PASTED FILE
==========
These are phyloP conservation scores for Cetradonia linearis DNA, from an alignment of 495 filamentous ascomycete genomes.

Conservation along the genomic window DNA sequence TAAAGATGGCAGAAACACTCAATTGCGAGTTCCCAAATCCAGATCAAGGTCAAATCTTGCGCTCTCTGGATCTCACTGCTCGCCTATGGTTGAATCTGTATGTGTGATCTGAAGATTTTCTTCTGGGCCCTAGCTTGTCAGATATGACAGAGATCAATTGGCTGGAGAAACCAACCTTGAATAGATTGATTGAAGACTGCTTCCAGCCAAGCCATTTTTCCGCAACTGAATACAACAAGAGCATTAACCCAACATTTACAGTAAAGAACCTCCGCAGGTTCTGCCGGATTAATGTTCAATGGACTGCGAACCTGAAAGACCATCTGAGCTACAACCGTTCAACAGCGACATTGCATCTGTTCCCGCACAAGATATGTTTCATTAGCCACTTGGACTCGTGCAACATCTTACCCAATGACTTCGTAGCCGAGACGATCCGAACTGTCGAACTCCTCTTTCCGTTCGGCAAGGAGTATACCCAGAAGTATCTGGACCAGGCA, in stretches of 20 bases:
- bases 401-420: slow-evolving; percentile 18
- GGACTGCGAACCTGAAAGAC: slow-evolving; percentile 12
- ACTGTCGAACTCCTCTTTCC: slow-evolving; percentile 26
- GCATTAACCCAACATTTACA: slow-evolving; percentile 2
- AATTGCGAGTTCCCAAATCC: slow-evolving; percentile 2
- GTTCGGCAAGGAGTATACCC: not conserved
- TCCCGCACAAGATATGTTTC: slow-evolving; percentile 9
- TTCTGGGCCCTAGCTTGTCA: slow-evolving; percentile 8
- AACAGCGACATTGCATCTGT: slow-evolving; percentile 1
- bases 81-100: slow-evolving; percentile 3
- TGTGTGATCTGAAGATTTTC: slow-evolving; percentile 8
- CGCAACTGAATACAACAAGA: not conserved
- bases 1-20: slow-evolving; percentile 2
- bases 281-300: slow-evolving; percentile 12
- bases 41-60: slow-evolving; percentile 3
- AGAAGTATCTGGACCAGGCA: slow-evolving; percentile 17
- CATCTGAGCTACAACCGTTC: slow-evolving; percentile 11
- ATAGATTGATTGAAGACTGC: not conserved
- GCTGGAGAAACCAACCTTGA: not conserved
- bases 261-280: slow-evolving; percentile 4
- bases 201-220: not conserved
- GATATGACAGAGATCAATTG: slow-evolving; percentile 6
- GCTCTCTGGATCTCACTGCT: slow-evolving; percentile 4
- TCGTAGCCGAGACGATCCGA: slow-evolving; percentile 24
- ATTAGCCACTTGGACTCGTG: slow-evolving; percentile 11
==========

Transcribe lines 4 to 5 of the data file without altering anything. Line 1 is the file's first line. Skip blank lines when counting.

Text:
- GGACTGCGAACCTGAAAGAC: slow-evolving; percentile 12
- ACTGTCGAACTCCTCTTTCC: slow-evolving; percentile 26